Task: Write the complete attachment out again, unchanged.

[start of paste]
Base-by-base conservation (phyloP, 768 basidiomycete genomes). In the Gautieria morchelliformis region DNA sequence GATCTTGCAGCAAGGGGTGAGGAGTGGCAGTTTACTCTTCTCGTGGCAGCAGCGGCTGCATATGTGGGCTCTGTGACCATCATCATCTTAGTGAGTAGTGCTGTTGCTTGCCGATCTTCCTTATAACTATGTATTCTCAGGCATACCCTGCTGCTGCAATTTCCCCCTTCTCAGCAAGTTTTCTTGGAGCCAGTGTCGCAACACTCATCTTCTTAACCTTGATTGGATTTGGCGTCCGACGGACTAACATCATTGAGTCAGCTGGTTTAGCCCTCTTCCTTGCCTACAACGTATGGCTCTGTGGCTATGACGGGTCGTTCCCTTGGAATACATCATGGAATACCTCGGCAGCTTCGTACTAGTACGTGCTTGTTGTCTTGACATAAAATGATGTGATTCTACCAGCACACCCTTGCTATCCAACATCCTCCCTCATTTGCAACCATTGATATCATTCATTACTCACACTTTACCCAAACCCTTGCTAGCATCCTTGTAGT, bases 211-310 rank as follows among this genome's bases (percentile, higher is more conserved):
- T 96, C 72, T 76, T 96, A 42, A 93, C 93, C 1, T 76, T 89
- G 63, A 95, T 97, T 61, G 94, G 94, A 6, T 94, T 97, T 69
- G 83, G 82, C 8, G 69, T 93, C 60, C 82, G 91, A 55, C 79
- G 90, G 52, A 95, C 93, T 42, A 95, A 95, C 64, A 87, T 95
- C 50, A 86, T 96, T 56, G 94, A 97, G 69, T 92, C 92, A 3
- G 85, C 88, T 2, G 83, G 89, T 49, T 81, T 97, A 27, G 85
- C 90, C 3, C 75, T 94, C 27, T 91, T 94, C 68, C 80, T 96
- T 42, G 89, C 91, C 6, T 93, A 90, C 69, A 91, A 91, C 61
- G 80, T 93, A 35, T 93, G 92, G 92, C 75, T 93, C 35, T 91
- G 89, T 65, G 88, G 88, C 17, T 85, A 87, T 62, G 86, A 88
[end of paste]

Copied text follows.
Base-by-base conservation (phyloP, 768 basidiomycete genomes). In the Gautieria morchelliformis region DNA sequence GATCTTGCAGCAAGGGGTGAGGAGTGGCAGTTTACTCTTCTCGTGGCAGCAGCGGCTGCATATGTGGGCTCTGTGACCATCATCATCTTAGTGAGTAGTGCTGTTGCTTGCCGATCTTCCTTATAACTATGTATTCTCAGGCATACCCTGCTGCTGCAATTTCCCCCTTCTCAGCAAGTTTTCTTGGAGCCAGTGTCGCAACACTCATCTTCTTAACCTTGATTGGATTTGGCGTCCGACGGACTAACATCATTGAGTCAGCTGGTTTAGCCCTCTTCCTTGCCTACAACGTATGGCTCTGTGGCTATGACGGGTCGTTCCCTTGGAATACATCATGGAATACCTCGGCAGCTTCGTACTAGTACGTGCTTGTTGTCTTGACATAAAATGATGTGATTCTACCAGCACACCCTTGCTATCCAACATCCTCCCTCATTTGCAACCATTGATATCATTCATTACTCACACTTTACCCAAACCCTTGCTAGCATCCTTGTAGT, bases 211-310 rank as follows among this genome's bases (percentile, higher is more conserved):
- T 96, C 72, T 76, T 96, A 42, A 93, C 93, C 1, T 76, T 89
- G 63, A 95, T 97, T 61, G 94, G 94, A 6, T 94, T 97, T 69
- G 83, G 82, C 8, G 69, T 93, C 60, C 82, G 91, A 55, C 79
- G 90, G 52, A 95, C 93, T 42, A 95, A 95, C 64, A 87, T 95
- C 50, A 86, T 96, T 56, G 94, A 97, G 69, T 92, C 92, A 3
- G 85, C 88, T 2, G 83, G 89, T 49, T 81, T 97, A 27, G 85
- C 90, C 3, C 75, T 94, C 27, T 91, T 94, C 68, C 80, T 96
- T 42, G 89, C 91, C 6, T 93, A 90, C 69, A 91, A 91, C 61
- G 80, T 93, A 35, T 93, G 92, G 92, C 75, T 93, C 35, T 91
- G 89, T 65, G 88, G 88, C 17, T 85, A 87, T 62, G 86, A 88